Tangee Rice, 57, an African American woman, drove 190km to the march and was wearing the same hat her grandfather had worn marching with Martin Luther King. "The Confederacy is not something to celebrate," she said. "It's just not right." About those re-enacting the start of the Civil War, she said: "They still haven't grown out of it, and it's really sad."


Understanding Contexts

Understanding the contexts of questions and conclusions has pushed me to hold in view. I want to side step the issue of blame without giving up the opportunity to present questions about how what is relates to what has been.

I was not happy when Webb Introduced Bill to Establish Civil War Sesquicentennial Commission but at the same time that I contemplate the political revelations, I ponder the apple as a persistent image with cultural significance. This piece marks precisely, an element in the cultural vocabulary that my work has been exploring with inclusion of feminist art inquiry.

Most who attended the recent ball as part of these "festivities" reenacting the state's secession ball in Charleston, S.C. are clearly marking a different set of touchstones in association with the Civil War and its southern legacy from those conjured by "The apple doesn't fall far from the tree".

Feminist art undertones

Issues of race and gender have commanded attention as part of articulating identity and deciphering national identity in a global tribe. Images that came to me when working on Surviving the South piece are reemerging in another work in process. I am preparing to cut or rip this one, still untitled, into pieces that will be applied to a found object with a sense of history - looking back, but redefined in this new context.

In response to an editorial piece by the director of the Fairfield County Museum, who has inspired other works in this series going back to "what is peace?" genesis of , that was published in The State newspaper website I posted the following comment:

Can we agree that a terrorist is a radical who employs terror as a political weapon; usually organizes with other terrorists in small cells? In the context of the civil war - that seems to fit the confederates.

The bottom line is that many are calling for us to celebrate Domestic Terrorism. Was Lincoln's response that different from Bush's response to contemporary terrorism? It seems that the national policy has been pretty consistent in dealing with that kind of activity, so I repeat the question being asked by many who have not posted here - "what is there to celebrate?"
A terrorist is a terrorist. Whether born here or elsewhere, actions define a life and that is the legacy they leave for their well as, in many cases, wealth built on the backs of slaves.

I also know Pelham and wonder how as a fellow student of history the obvious can be so grievously overlooked? But that also helps to explain a great deal about why things are as they are - and would ask you to consider the role of the history museum in being a place to continue dialogues about histories lessons versus enshrining the south's past with its corresponding prevalent mindsets. For example, The Oral History Project and similar exhibitions at the museum in Fairfield was an encouraging step in the right direction of increasing inclusion and the diversity of perspectives on history - very good for opening dialogues that could move the community forward. Instead, such projects have been shut down and gotten menial support at best - while fund-raising to preserve more destructive elements of our historical past have gotten full attention and considerably more funding support.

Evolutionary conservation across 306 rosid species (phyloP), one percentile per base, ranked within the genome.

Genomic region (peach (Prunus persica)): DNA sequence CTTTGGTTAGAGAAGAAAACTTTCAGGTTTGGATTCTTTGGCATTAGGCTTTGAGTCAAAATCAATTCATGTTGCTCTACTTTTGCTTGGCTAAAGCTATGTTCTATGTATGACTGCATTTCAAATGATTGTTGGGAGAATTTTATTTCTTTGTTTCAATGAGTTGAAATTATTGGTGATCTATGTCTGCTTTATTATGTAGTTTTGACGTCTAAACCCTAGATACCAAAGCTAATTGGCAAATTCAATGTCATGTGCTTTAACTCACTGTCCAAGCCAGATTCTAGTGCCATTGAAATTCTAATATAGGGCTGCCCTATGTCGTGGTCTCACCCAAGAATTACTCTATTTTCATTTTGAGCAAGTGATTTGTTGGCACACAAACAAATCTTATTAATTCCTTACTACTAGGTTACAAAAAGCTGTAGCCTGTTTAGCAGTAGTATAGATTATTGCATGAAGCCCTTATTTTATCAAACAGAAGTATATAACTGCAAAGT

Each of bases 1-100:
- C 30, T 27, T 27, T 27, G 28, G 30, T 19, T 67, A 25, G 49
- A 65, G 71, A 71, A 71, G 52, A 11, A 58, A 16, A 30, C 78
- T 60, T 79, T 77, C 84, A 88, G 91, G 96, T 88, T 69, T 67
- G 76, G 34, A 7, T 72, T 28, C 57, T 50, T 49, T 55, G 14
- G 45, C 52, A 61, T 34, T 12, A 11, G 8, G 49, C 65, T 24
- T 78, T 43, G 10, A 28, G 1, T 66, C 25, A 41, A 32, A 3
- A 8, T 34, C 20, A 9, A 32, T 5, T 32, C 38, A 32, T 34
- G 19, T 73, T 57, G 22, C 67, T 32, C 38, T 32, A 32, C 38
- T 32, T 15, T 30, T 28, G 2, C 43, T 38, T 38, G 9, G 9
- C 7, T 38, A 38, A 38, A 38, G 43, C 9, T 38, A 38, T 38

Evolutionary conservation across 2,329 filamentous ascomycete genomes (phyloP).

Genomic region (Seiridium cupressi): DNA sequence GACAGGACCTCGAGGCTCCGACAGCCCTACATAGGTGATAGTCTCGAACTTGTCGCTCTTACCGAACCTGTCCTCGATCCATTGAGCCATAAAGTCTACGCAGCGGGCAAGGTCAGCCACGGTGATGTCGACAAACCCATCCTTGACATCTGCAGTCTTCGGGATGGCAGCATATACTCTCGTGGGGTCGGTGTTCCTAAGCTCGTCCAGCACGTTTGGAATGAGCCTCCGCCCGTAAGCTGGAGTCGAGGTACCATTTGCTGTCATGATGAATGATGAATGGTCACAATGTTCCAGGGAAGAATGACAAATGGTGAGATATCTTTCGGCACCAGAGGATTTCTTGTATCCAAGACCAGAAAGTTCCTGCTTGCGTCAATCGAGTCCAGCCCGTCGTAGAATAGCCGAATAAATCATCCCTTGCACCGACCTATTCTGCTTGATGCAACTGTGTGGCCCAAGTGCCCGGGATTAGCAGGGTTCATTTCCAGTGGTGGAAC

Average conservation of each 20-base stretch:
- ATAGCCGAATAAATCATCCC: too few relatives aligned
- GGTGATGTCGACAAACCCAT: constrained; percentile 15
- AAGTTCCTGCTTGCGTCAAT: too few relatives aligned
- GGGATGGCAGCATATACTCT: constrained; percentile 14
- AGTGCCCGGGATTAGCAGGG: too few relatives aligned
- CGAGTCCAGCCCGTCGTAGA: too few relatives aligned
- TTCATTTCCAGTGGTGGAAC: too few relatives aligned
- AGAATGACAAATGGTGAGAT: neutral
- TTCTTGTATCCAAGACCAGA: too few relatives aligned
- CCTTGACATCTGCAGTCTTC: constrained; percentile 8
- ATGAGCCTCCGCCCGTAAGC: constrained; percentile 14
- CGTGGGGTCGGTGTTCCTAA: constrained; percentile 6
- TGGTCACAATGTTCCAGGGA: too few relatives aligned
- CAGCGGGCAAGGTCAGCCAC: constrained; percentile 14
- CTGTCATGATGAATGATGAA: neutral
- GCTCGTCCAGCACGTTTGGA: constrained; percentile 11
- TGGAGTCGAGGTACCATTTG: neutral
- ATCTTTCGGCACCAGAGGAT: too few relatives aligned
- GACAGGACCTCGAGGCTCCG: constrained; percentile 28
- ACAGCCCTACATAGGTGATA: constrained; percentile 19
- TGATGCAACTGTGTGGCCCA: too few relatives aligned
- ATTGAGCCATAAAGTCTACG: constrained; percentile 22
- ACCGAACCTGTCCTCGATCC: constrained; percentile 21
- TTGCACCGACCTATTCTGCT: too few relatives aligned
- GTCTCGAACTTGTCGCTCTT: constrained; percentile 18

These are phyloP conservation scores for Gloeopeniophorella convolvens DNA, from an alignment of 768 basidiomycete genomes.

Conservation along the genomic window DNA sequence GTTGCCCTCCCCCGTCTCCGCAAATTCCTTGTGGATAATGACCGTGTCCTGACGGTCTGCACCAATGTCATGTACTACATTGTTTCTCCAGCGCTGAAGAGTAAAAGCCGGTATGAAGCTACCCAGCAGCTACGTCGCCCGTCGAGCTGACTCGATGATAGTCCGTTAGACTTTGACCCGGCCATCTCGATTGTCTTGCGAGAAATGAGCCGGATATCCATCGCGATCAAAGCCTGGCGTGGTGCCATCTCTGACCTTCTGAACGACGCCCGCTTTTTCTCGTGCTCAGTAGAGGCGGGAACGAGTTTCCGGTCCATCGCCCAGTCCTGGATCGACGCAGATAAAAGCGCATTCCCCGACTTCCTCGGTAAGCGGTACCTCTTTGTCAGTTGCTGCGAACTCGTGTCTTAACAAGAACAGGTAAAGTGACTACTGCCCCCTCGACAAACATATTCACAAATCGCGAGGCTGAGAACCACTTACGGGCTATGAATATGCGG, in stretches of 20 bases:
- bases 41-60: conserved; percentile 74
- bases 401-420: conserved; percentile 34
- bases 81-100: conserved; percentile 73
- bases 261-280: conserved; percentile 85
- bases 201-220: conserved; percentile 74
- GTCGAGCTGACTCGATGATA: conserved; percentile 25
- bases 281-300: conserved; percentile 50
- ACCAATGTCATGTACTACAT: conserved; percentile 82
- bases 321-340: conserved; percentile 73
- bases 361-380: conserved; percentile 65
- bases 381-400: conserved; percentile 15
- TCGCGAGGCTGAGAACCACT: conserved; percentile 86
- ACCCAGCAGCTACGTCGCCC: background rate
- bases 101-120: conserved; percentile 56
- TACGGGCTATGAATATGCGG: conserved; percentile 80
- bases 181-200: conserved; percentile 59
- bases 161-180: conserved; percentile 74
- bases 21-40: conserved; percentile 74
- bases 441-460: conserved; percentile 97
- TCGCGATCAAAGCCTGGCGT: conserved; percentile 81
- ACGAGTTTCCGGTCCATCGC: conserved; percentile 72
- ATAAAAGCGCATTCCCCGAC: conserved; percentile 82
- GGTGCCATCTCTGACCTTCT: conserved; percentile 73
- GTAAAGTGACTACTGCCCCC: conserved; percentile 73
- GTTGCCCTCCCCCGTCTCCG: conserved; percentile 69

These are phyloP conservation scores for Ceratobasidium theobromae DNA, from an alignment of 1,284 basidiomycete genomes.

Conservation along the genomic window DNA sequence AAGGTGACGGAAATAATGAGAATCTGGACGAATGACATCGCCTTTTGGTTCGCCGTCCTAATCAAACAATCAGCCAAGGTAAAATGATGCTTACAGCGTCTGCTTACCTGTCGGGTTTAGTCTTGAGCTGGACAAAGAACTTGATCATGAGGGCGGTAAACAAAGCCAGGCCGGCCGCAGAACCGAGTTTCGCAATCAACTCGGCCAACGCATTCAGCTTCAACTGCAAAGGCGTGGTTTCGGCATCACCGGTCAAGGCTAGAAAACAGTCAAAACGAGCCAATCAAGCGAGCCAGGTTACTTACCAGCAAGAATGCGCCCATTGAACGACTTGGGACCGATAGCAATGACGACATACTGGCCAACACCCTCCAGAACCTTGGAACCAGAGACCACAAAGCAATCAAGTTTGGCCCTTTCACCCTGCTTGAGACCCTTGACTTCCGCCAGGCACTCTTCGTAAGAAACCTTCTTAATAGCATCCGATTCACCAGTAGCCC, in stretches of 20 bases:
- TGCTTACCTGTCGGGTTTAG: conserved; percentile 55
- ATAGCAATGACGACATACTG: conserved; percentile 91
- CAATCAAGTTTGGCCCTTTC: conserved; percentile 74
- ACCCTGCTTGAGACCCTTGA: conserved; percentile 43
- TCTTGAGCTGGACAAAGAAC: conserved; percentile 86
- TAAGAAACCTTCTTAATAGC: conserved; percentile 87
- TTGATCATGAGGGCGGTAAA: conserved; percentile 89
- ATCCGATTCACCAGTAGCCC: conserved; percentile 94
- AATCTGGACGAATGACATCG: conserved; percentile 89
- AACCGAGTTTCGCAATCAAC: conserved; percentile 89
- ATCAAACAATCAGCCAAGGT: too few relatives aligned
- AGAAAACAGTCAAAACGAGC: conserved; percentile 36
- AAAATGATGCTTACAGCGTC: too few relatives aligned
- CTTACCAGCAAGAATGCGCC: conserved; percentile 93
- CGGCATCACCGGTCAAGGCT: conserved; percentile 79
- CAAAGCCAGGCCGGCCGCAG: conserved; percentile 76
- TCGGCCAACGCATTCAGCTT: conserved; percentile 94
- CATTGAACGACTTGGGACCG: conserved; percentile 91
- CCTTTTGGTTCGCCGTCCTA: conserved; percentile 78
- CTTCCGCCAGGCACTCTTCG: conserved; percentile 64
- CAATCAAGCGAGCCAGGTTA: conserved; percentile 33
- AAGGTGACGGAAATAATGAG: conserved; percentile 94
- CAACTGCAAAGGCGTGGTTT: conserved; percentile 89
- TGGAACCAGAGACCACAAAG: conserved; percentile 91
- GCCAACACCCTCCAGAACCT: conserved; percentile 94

The rationale for what the confederates did - and those who think it is something worthy of celebration is every bit as logical as our modern day terrorist and their supporters.

I wonder if there will be a call for non-accusatory remembrances of September 11th in a couple hundred years? Will there be a call for the descents of those victims to be understanding of the rationalization for the terrorists crimes? How does that attack that lasted a single day compare with this one that lasted four years?

Perhaps a more constructive way of acknowledging this part of history would be to focus on Forgiveness - where to forgive is to give up hope of a better past.
If anyone is interested in continuing THIS dialogue I invite you to contact me and join me in I am in the process of developing art and events focused on bringing people together to explore the reality and context of Forgiveness - it is the healing salve we need to strengthen our communities and families. Perhaps this time of recognition for the civil war could be a chance to explore its legacy and maybe - just maybe we can increase the peace.

Someone else mentioned a candle light vigil, which is a good place to start because each person can remember who they choose and honor lives lost - I'd be up for that...